- The banking sector regulator also cut interest rates by one percentage point, further easing the burden of loan repayments.
- Dr Njoroge said the MPC’s deliberations focused on minimising the economic and financial impacts.
- Giving loans, bailouts and loan repayment holidays are some of the measures that have been advanced by various banks to help businesses remain afloat.
The Central Bank of Kenya (CBK) Monday freed up Sh35.2 billion and made it immediately available to commercial banks to support distressed borrowers as a result of the novel coronavirus (Covid -19).
The banking sector regulator also cut interest rates by one percentage point, further easing the burden of loan repayments as the industry finds ways to shield its books from defaults expected as the country implements far-reaching measures to contain the outbreak.
After a meeting yesterday by the Monetary Policy Committee (MPC), which sets the interest rates and gives policy directions to deal with inflation, CBK Governor Patrick Njoroge said although the pandemic’s impact on the county’s economy is still evolving, it is evident that it could be severe.
Dr Njoroge said the MPC’s deliberations focused on minimising the economic and financial impacts.
CENTRAL BANK RATE
To this end, the committee lowered the Central Bank Rate (CBR) to 7.25 per cent from 8.25 per cent. This effectively reduces interest rates by a similar margin. It means that if your bank was charging you an interest rate of 14 per cent on your current loan, it will reduce it to 13 per cent.
The CBR is the base rate used to price loans and banks load on it additional charges to compensate for risk and factor in the profit margin. Any increase or reduction on this rate has an automatic impact on the cost of loans.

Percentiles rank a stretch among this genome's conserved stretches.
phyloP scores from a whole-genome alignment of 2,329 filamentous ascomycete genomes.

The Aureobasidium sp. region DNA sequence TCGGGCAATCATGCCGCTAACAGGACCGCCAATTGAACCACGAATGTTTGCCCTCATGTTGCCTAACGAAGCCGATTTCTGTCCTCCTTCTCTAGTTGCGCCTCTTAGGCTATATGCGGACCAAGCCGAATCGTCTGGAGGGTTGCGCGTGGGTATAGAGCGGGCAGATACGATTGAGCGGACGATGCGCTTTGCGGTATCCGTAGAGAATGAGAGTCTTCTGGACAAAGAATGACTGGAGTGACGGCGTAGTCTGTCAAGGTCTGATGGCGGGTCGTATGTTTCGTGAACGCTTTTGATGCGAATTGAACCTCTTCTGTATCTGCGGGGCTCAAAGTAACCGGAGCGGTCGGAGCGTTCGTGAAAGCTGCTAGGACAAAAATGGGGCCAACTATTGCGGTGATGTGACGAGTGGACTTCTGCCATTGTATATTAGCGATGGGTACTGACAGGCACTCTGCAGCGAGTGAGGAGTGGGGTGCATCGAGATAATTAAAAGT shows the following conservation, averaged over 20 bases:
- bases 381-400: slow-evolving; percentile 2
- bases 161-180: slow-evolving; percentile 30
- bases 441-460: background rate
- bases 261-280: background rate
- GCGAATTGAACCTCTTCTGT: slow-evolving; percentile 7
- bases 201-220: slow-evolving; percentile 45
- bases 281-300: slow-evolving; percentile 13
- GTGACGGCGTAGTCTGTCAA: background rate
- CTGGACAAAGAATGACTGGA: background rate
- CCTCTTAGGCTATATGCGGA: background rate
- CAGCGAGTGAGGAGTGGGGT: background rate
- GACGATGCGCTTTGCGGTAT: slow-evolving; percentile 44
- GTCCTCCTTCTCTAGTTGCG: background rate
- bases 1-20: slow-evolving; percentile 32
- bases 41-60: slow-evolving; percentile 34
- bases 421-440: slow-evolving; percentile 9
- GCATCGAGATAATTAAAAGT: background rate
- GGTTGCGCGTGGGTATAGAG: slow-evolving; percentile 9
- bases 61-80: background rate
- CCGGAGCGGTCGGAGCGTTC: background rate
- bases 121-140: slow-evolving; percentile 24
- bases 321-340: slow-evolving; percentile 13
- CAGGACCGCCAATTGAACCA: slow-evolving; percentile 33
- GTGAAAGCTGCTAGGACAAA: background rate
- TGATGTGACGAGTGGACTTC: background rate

The MPC also resolved to reduce the Cash Reserve Ratio (CRR) to 4.25 per cent from 5.25 per cent. Dr Njoroge, who also chairs the MPC, said this reduction would release Sh35.2 billion additional liquidity accessible to banks to directly support borrowers distressed as a result of Covid-19. Banks are preparing for tough times ahead despite these measures aimed at dealing with inevitable defaults on loans as borrowers fail to service their loans due to cash flow problems.
Giving loans, bailouts and loan repayment holidays are some of the measures that have been advanced by various banks to help businesses remain afloat.
“Additionally, CBK will ensure that the interbank market and liquidity management across the sector continue to function smoothly,” the CBK said in a statement.
The CBK expects overall inflation to remain within the target range in the near term, reflecting lower food prices with the favourable weather conditions, a decline in international oil prices and muted demand pressures.
But because of the pandemic, the CBK projects that economic growth will decline significantly in 2020, from a baseline estimate of 6.2 per cent to possibly 3.4 per cent, arising from reduced demand by Kenya’s main trading partners, disruptions of supply chains and domestic production.
“The fundamental concerns and anxieties centre on the health impact, job losses, and the duration of the crisis. The ongoing interventions by the government are aimed at containing the pandemic and moderating the economic and social impact,” Dr Njoroge noted. The weakening Kenyan currency will only make things worse.
CBK notes that the foreign exchange market has recently experienced some volatility. largely due to uncertainties with regard to the impact of Covid-19 and a significant strengthening of the US dollar in the global markets.
“The current account deficit is projected at 4 to 4.6 per cent of the gross domestic product (GDP) in 2020, but the outcome will depend on the duration and intensity of the pandemic, and its impact on exports particularly horticulture, transport and tourism services, and imports,” the banks notes.
A lower petroleum products import bill is also expected to moderate the impact of the virus on the current account.
This comes days after the CBK released a Sh7.3 billion cheque to the National Treasury, money it gained after those with the old Sh1,000 notes failed to replace them during last year’s crackdown on cash earned through questionable means.